Millions of solar panels have been installed in the last two decades—and since they typically last between 25 and 30 years, many will soon be ready for retirement and probably headed to a landfill. But new efforts to recycle these panels could reduce both the amount of waste and the new material that needs to be mined.
Only about 10% of panels in the US are recycled—it isn’t mandated by federal regulations, and recycling the devices is currently much more expensive than just discarding them. But the materials in solar panels coming offline each year could be worth an estimated $2 billion by 2050. New efforts, including one approach from a French startup called ROSI, are trying to recapture these valuable materials, especially silver and silicon, to make recycling the panels more financially viable.
Expanding solar-power production is key to reducing emissions worldwide. Globally, solar panels produced 720 terawatt-hours of energy in 2019, accounting for around 3% of the world’s electricity generation. And it took about 46 million metric tons of solar panels to do it.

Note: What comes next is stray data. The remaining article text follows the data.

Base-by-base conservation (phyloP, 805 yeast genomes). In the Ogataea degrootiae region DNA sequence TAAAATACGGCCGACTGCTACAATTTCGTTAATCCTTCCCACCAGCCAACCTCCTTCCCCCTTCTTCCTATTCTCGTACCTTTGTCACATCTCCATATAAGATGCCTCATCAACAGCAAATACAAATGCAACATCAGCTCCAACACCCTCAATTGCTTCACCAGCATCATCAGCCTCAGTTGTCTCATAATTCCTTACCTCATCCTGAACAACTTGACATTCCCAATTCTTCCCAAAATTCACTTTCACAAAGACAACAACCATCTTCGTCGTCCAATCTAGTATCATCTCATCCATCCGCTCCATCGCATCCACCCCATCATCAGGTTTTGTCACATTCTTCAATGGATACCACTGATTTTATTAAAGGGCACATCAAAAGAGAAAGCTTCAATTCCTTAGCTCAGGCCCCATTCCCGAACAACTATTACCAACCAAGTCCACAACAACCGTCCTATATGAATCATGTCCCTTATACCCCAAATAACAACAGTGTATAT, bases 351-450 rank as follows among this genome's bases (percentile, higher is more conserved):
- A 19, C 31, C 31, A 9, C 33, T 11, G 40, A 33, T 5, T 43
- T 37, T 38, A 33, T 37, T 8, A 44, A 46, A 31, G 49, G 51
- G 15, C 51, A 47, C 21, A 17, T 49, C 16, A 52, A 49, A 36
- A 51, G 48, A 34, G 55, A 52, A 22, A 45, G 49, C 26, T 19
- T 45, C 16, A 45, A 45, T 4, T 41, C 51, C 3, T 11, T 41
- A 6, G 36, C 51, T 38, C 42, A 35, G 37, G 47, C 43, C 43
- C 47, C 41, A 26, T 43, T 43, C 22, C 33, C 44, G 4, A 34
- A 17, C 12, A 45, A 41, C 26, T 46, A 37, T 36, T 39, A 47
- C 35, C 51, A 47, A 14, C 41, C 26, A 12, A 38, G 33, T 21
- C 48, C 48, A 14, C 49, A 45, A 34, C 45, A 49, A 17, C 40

About 8 million metric tons of decommissioned solar panels could accumulate globally by 2030. By 2050, that number could reach 80 million. Recycling these panels could provide a new source for materials that would otherwise need to be mined (potentially under unsafe or exploitative working conditions), making solar a more sustainable piece of the clean-energy puzzle.